REVIEW: ‘Rick and Morty vs. Dungeons & Dragons: Director’s Cut,’ Issue #1

Reading Time: 3 minutes

Rick and Morty vs. Dungeons & Dragons: Director's Cut #1

As a nearly lifelong player of Dungeons and Dragons, I’m ecstatic about it’s rise to prominence in media. It finally feels like one of the stalwart nerd properties is getting the credit that it deserves. As a result, we’re starting to see more and more crossovers and references from various established shows and series. One of the latest series to throw its gauntlet into the ring is Rick and Morty through publisher IDW and efforts of writers Patrick Rothfuss and Jim Zub, artist Troy Little, colorist Leonardo Ito, and letterer Robbie Robbins. Thanks to this talented group Rick and Morty vs. Dungeons & Dragons #1 is a clever, tongue-in-cheek homage the classic tabletop RPG, though it might not appeal to the casual newcomer.

The story opens with Morty hearing about a thrilling tale from his classmates on the bus to school. The classmates soon reveal that they’re discussing the previous night’s Dungeons & Dragons session. Interested but not convinced, Morty goes on with his day but continues to hear other students sharing their stories.

Soon enough, he finds the motivation he needs to pick the game up and give it a try himself. When Morty realizes that he has no idea where to begin and accidentally got himself a date with the cute girl working at the game store, he enlists the help of Rick to make him an expert. Predictably things spiral out of control quickly, but the means by which it happens is clever and funny.

I was skeptical that any writers besides those specifically from the show would be able to capture the unique personalities of the titular characters but I was happy to be proven wrong. Rothfuss and Zub do a fine job of channeling Rick and Morty and the chaos that surrounds them in every episode.

You can feel the care that the two have toward both halves of the source material for this comic. As this is a Director’s Cut we are also treated to a more in-depth look at their process with a few pages of the script to pore over once the issue’s story has concluded. My only real criticism of the story itself is that there may not be much there for folks who are neither Rick and Morty nor D&D fans. However, when you buy a comic titled Rick and Morty vs. Dungeons & Dragons you probably have a good idea of what you’ll find inside.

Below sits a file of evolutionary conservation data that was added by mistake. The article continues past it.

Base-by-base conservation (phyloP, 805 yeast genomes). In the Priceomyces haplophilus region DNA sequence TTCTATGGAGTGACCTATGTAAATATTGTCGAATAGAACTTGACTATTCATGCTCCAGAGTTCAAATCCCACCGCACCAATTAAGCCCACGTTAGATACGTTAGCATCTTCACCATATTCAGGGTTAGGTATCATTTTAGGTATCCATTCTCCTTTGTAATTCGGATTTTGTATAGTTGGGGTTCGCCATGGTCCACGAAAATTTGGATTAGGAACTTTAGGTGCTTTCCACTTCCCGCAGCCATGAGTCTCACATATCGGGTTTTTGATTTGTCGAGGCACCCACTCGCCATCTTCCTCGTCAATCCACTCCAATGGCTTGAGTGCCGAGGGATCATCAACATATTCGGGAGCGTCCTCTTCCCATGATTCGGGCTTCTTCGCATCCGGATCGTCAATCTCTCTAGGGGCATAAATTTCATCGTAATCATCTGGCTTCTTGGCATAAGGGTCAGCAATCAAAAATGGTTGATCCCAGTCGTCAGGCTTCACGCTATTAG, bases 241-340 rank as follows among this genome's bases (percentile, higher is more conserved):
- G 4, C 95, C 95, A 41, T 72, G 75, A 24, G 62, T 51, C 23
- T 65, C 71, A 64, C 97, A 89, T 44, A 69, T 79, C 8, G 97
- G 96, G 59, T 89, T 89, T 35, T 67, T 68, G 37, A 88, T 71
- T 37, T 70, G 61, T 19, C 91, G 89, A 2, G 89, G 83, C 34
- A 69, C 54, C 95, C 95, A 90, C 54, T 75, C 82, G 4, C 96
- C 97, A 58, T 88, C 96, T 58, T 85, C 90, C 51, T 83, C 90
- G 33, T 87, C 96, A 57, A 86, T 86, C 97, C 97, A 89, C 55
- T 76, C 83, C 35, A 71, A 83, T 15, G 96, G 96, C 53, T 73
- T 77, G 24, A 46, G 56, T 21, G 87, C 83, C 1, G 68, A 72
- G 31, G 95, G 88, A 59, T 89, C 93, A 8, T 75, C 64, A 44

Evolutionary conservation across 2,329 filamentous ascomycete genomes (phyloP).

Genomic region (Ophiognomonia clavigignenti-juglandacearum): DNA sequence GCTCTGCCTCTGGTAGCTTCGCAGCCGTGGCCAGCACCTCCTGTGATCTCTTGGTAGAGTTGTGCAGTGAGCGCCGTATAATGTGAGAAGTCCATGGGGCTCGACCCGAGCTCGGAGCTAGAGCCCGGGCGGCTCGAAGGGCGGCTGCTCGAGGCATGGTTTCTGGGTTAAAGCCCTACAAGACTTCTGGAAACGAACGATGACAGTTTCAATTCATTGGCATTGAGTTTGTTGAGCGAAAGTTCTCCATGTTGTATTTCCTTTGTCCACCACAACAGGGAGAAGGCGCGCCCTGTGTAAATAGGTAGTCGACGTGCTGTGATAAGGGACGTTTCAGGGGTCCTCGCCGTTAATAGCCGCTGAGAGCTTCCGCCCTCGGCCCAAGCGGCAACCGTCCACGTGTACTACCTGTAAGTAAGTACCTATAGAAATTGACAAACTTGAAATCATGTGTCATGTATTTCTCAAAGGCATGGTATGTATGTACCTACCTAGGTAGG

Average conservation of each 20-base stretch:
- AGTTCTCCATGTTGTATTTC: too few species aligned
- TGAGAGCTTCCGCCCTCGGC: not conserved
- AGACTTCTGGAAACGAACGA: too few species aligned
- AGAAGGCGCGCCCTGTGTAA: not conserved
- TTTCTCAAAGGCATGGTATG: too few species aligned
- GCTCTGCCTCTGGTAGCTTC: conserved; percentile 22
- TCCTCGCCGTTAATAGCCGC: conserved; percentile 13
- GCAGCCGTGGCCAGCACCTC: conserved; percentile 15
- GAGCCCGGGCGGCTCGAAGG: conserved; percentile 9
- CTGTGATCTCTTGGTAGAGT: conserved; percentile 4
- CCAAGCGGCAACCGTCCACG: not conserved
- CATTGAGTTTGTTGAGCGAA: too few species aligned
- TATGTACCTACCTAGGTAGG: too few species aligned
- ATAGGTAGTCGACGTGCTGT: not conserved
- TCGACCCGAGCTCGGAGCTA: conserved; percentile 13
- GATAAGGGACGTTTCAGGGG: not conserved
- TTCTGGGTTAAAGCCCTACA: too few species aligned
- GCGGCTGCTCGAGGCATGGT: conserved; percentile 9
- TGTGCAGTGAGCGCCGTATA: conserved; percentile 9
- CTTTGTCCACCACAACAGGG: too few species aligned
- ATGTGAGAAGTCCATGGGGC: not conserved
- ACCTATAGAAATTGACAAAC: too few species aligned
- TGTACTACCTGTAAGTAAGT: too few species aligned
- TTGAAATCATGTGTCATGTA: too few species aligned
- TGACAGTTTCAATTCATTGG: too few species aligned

The art by Troy Little does exactly what it needs to by being a spot-on recreation of what we’re used to seeing from the cartoon. Being able to see Rick and Morty decked out in costumes from D&D is a treat. Little also packs nearly every panel with tiny easter eggs for those hardcore D&D fans who might be reading. Sadly, as this is a Director’s Cut, many of the pages have been reduced to just the art and lettering with the coloring removed.

This is additionally disappointing because colorist Leonardo Ito matches Troy Little’s art to the exact color schemes needed to bring panels that could be straight from the show to life on the page. The lettering by Robbie Robbins is outstanding at conveying the emotions on the panel, taking the center stage itself when necessary and fitting in perfectly when the art should be featured.

Overall, Rick and Morty vs. Dungeons & Dragons #1 is a great comic for fans of either property. It nails the biting, sometimes crude, and brilliant humor of Rick and Morty. Simultaneously it revels in the decades of history and in-jokes that belong to D&D. Though it may not have much for newcomers, if you’re a fan of either then it’s definitely worth your time

Rick and Morty vs. Dungeons & Dragons: Director’s Cut #1 is available in comic book stores everywhere March 27, 2019.


Rick and Morty vs. Dungeons & Dragons: Director's Cut #1
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TL;DR

Overall, Rick and Morty vs. Dungeons & Dragons #1 is a great comic for fans of either property. It nails the biting, sometimes crude, and brilliant humor of Rick and Morty. Simultaneously it revels in the decades of history and in-jokes that belong to D&D. Though it may not have much for newcomers, if you’re a fan of either then it’s definitely worth your time